On 16 September 2021, the Bill Graham Centre hosted an important forum entitled Lost and Fonds. Declassification of Government Documents in Canada. Originally available as a zoom presentation, the Bill Graham Centre has now made the entire forum available on Youtube at this link: Lost and Fonds: Declassification of Government Documents in Canada — Bill Grah Lam Centre (utoronto.ca)
Members of the CNHH will likely already know many of the key speakers, including retired archivist Paul Marsden who has been leading public advocacy work for improved access to government information. In addition to Marsden, the forum included rising academic stars, Susan Colbourn and Tim Sayle, along with Senator Peter Boehm, Ian Wilson, a retired National Archivist, and others. I spoke on historians and their duty to the documentary record, specifically drawing upon my own naval history research and the value of adopting an activist feminist lens to revisit prior research on operational intelligence to discover what I and other historians had missed in previous examinations of open Canadian government records on this topic.
Here is a summary of the speakers for the session:
2 pm: Welcoming Remarks: John Meehan
2:05: Paul Marsden on “Lost and Fonds”: the LRC article and next steps
2:15 Panel One: Chaired by Tim Sayle:
2:20: Transparency in the Making of National Security Policy: Thomas Juneau
2:30: The Historian’s Task and the Documentary Record: Isabel Campbell
2;40: History and the Policymaker: Sen. Peter Boehm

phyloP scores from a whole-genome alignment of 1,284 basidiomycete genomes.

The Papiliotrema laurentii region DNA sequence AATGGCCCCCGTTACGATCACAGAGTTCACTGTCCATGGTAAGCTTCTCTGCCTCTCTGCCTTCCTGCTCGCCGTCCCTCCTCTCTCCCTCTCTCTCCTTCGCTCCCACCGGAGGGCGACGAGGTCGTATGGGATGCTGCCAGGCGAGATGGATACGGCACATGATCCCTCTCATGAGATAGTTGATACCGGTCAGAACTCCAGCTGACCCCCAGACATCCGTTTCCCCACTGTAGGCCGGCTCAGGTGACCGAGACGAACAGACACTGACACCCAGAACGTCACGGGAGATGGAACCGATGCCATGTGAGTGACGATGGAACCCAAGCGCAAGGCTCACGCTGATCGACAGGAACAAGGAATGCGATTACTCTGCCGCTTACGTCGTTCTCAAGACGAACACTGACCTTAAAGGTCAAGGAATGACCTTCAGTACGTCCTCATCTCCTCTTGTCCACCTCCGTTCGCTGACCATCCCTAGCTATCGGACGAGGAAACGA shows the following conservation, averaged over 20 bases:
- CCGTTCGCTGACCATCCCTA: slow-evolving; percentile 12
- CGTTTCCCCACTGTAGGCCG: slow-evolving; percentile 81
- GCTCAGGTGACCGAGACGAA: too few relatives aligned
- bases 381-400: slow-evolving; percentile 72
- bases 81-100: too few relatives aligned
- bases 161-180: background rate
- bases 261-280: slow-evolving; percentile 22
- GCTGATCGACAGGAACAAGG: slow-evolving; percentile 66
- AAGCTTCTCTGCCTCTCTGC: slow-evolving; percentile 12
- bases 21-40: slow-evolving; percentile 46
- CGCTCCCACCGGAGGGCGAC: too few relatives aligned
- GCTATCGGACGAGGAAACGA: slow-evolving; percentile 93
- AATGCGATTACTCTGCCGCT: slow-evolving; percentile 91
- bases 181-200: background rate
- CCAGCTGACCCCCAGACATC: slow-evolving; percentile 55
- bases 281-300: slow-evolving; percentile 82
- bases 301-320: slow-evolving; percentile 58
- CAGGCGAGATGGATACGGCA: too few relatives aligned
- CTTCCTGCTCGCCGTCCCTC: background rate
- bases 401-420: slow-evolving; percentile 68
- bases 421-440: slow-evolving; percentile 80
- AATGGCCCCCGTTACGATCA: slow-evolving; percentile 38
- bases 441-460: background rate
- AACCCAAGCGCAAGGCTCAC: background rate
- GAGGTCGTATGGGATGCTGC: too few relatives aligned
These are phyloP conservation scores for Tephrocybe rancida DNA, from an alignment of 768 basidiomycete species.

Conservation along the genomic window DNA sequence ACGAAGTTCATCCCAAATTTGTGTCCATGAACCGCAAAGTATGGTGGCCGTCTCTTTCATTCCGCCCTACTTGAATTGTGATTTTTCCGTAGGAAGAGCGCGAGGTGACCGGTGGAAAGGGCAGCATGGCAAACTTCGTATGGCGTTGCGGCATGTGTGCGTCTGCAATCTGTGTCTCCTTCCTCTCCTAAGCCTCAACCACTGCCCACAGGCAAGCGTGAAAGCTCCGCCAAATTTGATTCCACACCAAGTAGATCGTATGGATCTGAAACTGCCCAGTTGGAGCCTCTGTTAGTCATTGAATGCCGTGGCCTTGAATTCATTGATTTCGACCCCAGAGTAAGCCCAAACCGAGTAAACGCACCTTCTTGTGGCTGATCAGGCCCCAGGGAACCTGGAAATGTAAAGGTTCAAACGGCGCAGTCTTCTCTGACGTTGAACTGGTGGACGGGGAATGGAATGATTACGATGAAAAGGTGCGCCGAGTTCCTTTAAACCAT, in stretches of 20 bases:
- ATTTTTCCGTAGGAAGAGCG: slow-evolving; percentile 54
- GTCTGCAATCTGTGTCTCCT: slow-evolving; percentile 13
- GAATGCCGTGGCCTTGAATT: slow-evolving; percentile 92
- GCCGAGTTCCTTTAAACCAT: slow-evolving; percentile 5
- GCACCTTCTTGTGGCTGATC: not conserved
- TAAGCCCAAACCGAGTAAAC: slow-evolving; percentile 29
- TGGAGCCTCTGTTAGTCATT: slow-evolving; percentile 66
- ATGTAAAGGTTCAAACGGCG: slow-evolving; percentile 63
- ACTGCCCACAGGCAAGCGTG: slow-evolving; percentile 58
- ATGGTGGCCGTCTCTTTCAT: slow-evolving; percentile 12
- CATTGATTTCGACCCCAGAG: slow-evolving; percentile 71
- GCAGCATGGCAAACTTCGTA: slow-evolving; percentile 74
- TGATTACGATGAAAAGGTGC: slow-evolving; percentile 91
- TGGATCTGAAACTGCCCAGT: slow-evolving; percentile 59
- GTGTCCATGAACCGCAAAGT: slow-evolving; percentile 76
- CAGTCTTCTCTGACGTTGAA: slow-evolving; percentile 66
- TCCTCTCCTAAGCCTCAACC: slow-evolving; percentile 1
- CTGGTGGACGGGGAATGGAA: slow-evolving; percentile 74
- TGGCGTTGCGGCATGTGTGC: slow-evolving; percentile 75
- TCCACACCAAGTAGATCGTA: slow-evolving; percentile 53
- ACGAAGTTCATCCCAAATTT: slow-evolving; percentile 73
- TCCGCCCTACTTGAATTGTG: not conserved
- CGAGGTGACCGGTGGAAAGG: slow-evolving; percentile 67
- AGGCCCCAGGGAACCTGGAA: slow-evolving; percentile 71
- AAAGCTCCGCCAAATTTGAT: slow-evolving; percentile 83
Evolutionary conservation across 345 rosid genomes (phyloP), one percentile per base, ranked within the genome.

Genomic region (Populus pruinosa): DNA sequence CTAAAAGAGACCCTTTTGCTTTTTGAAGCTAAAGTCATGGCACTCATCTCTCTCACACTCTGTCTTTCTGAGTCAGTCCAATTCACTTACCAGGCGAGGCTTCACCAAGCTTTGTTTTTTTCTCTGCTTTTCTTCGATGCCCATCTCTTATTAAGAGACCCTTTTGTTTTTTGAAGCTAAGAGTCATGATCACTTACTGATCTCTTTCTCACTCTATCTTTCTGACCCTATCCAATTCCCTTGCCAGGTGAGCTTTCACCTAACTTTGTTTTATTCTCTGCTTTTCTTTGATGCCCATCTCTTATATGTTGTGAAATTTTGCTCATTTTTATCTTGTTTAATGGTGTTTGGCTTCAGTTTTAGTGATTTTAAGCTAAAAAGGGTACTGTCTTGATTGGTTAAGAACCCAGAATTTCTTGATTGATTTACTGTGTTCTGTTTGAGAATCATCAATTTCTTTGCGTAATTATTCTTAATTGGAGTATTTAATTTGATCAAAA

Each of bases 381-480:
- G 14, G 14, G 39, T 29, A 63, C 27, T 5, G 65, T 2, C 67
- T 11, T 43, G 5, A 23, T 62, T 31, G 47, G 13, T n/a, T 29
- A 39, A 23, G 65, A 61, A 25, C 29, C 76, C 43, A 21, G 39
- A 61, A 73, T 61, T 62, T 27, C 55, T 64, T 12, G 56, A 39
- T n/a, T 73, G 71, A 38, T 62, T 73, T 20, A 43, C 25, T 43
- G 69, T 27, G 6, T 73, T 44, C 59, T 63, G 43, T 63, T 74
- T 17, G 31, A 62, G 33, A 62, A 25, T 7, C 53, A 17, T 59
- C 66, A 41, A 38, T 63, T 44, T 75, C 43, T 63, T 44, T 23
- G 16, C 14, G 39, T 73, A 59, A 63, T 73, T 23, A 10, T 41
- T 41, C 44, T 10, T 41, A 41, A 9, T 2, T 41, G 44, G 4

2:50: Panel Two: Chaired by Ian Wilson
2:55: ATIP and the Historian: Susan Colbourn
3:05: The View from LAC: Daniel German
3:15: The View from OIC: Allison Knight
3:25: Q&A: Moderated by John Meehan
The topic of access to Canadian government records is of interest to all historians as well as to members of the public and especially to advocates for refugees and other vulnerable groups. Without accurate and complete records, it is impossible to evaluate Canadian policies and their historical influences upon vulnerable peoples and others.
I hope that members of the CNHH will take the time to watch the Youtube video if they did not get a chance to join our zoom session. And also wishing all members the best as we struggle together during this time when historical research has become particularly difficult to undertake.
Isabel Campbell, Senior Historian, Directorate of History and Heritage, National Defence Headquarters, Ottawa, Ontario.